You have to wonder, for example, if he has up to 96 seconds "in reserve" in order to crack 2:03, then why not just run a little faster in the final 10km of the race? You look at the table of his 5km split times from Berlin, and how consistent they are, and you then begin to realise that this kind of consistency comes because he is running right on the edge of what is physiologically possible. He was locked into a pace of 2:55 to 2:59/km, the whole way. Where does he get faster by 27 seconds? Perhaps in the middle of the race, he could find 1sec/km and bring those paces down to 2:58, but with great difficulty.

What we don't know - why not just run faster? What limits performance?

What is perhaps most interesting is that we don't really know why this is. If you measure things like heart rate and VO2 and lacate (all the things we used to think were absolutely critical, but now realise are part of a much bigger picture), then you see no difference - we can't detect the difference between 2:56 and 2:58/km. Actually, it's hard enough to tell apart 3:00/km from 3:20/km, never mind a second or two! So what is it that limits him? Well, it's probably related to neurobiology in some way, but the truth is, we don't know (and if someone says it's simple, they're lying!)

Of course, having broken this record, and the fact that he will start the next race with a new goal, a new target, might contribute a good deal to achieving this - the mind is perhaps the most powerful barrier of all. But I just have a feeling that it's asking too much.

Had this been some fly by night, newcomer to the scene, with little racing behind him, then, yes, I would suggest that there is margin for large improvement. But Haile Gebrselassie has been around for 16 years - world junior champ in 1991, World Champ by 1993, first world record in 1994, and he's been going ever since. What training could he possibly do that will bring him another 90 seconds over the marathon? I'm not sure...I hope there is something, but I really believe that talk of a 2:03 something is a little premature, even for the great man.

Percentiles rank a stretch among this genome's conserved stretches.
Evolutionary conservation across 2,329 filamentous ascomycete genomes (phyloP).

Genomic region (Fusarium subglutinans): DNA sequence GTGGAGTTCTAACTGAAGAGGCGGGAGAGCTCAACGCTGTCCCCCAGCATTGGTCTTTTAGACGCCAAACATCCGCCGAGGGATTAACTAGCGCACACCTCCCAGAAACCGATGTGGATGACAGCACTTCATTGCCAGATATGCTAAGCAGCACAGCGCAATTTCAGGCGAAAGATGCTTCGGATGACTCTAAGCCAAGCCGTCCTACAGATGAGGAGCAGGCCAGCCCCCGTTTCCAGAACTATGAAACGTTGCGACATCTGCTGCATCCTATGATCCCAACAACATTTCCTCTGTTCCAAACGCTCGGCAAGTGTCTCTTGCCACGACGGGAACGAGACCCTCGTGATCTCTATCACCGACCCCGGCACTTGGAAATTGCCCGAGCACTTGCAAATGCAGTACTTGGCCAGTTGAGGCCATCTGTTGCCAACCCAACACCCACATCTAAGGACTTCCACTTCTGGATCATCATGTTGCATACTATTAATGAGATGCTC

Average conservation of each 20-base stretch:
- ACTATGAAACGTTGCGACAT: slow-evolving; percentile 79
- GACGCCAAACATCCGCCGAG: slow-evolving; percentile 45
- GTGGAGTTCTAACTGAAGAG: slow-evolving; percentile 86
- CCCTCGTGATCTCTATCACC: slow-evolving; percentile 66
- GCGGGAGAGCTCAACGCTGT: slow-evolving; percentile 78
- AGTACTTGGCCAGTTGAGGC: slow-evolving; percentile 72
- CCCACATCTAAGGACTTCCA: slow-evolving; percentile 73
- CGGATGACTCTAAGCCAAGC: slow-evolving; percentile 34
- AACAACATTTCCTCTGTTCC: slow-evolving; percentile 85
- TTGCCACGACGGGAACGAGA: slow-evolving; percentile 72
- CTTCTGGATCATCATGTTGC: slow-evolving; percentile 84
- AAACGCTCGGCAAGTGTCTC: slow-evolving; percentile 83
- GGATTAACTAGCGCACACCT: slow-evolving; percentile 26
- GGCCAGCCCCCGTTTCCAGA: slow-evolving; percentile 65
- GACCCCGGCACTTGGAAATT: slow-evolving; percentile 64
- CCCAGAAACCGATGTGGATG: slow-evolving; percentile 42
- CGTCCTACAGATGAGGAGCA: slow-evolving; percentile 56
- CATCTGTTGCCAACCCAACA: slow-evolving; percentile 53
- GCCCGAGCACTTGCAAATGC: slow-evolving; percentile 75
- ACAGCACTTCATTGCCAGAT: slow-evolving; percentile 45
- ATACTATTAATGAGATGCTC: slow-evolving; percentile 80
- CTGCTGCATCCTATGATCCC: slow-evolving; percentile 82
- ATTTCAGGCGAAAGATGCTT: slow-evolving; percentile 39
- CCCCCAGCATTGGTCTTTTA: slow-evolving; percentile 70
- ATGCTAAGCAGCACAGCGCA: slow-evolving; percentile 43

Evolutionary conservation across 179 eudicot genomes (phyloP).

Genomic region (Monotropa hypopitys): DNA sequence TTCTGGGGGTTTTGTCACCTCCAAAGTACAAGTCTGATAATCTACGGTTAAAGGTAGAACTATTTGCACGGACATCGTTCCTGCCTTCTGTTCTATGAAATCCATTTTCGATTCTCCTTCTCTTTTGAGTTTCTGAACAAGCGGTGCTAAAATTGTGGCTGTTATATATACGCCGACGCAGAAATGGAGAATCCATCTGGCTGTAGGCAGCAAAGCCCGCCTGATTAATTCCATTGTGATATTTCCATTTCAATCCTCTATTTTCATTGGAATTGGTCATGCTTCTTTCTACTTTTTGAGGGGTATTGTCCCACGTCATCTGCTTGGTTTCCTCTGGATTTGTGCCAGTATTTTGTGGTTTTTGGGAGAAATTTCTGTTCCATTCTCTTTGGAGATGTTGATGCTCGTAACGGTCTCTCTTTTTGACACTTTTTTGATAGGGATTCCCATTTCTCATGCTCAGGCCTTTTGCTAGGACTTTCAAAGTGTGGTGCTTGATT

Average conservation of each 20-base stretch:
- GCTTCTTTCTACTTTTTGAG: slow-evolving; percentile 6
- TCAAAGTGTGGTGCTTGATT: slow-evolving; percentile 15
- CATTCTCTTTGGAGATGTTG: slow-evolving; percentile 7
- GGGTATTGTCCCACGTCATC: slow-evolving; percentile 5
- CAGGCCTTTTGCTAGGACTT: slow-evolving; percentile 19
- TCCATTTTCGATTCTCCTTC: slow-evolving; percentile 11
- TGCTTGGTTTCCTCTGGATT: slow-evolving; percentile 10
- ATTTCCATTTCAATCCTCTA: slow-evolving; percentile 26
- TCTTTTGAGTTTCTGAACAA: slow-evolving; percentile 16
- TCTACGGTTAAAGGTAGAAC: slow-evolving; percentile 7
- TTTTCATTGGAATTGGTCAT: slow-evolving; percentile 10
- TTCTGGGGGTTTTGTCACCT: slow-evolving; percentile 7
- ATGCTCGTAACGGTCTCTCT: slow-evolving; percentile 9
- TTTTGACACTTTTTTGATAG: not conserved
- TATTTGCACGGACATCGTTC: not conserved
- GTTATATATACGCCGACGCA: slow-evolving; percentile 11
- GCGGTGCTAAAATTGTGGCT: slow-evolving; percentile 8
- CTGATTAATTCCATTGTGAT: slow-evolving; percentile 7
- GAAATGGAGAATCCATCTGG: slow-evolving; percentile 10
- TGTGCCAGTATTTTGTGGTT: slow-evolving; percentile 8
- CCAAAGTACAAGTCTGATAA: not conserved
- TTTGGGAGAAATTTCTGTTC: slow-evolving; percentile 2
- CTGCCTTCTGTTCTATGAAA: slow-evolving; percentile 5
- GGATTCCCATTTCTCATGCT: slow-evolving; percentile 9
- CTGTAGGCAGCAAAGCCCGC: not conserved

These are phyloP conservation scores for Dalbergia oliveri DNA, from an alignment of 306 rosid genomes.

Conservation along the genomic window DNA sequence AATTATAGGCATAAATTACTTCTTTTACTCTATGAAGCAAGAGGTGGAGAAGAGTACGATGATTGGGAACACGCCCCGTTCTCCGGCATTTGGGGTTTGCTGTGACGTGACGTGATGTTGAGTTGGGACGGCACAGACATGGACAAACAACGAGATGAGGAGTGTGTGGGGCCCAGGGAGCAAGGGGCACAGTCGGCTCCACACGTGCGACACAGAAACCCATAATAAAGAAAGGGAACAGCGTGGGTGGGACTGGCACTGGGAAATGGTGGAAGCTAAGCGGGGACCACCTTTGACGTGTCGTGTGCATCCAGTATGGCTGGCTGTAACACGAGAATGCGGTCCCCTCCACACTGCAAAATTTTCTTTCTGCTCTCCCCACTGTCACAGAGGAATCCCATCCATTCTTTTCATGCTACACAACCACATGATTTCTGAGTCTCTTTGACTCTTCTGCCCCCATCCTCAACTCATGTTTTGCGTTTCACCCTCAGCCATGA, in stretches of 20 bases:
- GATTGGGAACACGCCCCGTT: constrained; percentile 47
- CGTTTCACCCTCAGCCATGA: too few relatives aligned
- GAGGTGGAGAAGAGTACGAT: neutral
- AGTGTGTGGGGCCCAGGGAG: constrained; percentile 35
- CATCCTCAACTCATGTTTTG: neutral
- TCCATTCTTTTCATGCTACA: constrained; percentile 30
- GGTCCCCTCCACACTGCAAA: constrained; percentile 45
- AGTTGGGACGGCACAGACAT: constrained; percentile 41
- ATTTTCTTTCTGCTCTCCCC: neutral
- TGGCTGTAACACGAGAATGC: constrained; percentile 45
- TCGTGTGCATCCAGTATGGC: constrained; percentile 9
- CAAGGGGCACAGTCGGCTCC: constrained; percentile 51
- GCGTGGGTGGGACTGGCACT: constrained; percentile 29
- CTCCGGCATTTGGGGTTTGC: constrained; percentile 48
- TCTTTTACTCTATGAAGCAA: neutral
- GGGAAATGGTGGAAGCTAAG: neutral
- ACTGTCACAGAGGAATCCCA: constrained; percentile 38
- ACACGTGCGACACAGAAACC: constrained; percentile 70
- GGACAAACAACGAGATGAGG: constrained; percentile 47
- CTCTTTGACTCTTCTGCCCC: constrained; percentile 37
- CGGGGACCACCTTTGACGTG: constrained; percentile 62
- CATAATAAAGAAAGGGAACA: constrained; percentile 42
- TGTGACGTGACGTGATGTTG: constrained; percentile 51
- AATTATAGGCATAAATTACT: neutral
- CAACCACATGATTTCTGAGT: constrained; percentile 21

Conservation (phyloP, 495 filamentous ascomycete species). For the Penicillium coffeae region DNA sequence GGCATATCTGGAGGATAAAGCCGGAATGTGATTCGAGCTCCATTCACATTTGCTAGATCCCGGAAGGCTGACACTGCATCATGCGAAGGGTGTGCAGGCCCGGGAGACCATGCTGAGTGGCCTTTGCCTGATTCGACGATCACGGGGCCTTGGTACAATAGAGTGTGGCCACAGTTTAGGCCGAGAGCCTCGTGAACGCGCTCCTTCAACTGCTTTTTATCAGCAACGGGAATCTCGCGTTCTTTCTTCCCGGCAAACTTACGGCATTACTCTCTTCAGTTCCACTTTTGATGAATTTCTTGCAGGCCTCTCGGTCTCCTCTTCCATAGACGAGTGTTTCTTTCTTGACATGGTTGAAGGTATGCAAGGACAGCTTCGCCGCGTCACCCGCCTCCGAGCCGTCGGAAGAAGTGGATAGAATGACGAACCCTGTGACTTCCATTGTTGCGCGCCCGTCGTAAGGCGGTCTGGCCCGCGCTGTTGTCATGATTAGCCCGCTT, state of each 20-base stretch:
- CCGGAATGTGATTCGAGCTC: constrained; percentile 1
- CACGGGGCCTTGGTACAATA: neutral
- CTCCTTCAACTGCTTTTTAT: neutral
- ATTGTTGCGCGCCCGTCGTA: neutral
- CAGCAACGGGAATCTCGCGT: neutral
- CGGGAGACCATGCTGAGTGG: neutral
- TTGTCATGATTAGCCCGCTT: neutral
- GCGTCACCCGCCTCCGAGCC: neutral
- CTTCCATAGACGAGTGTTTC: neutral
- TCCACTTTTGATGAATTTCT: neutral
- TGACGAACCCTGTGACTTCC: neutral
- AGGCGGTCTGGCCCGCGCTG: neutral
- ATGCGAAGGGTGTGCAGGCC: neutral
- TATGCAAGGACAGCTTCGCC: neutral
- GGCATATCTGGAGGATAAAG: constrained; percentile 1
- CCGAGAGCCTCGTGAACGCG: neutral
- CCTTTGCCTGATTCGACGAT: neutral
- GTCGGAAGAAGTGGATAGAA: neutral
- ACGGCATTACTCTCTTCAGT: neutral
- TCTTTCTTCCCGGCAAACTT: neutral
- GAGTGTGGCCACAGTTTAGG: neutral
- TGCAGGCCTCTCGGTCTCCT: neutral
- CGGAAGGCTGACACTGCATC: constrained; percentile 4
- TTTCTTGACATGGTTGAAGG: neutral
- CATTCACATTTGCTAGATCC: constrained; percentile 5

The ulimtate limit to performance - the sub-2 hour marathon?

As for what is possible even further in the future, that's a really fascinating debate. I've been on a number of websites that are running polls to see if you believe a sub-2:00 marathon will one day happen. And many people, the majority, in fact, are saying it will happen sooner rather than later. That is something we'll look at in another post, because it's really very interesting. But we welcome your thoughts! Join us for more on that debate soon.

Also coming soon is a series on men and women runners, and why that women's world record never quite caught up to the men's!

Ross





7 Comments:

OFan said...

Hi Ross,

I enjoyed your article. I was quite happy that Haile finally broke the record as it seemed that he had it in him (his half marathon time and generally that he is such a consistently great runner supported the idea...). But a windy last part of a previous marathon gave him difficulties. It was disappointing.

Also his endurance was lacking, from what I read in an article. He then set out to do more long runs.

But I don't know why you say he has to run 3 more marathons, etc.

In order to cut a further 96 seconds off the time and get down to 2:03:00, he would have to run another 3 marathons, all as spectacular as this one! That's three more times under 2:05, and that doesn't take into account the Olympic Marathon next year, which must surely be a goal of his. So four marathons accounted for, and it seems that only one or two courses are fast enough to support his ambitions.

What do you mean by this? He doesn't have to participate in that many marathons and each under 2:05 to improve his time?
He can certainly train and run marathons a couple of times a year and not necessarily do well each time but still improve overall?

He also announced his intention to break his own record in Dubai, in January 2008.

I think he hasn't stopped improving.
He did better in the marathon this time, probably because of the added endurance training, on top of the great weather, and there's nothing that says he can't improve considerably still, since it hasn't been that long he has adjusted his training. Or tackled the marathon.

I have a 'hunch' he can do a 2:03 or sub-2:03 in the future. In his case, it doesn't seem outlandish.

And if he says he feels he has it in him, well he might be right (more than we might)?! ;-)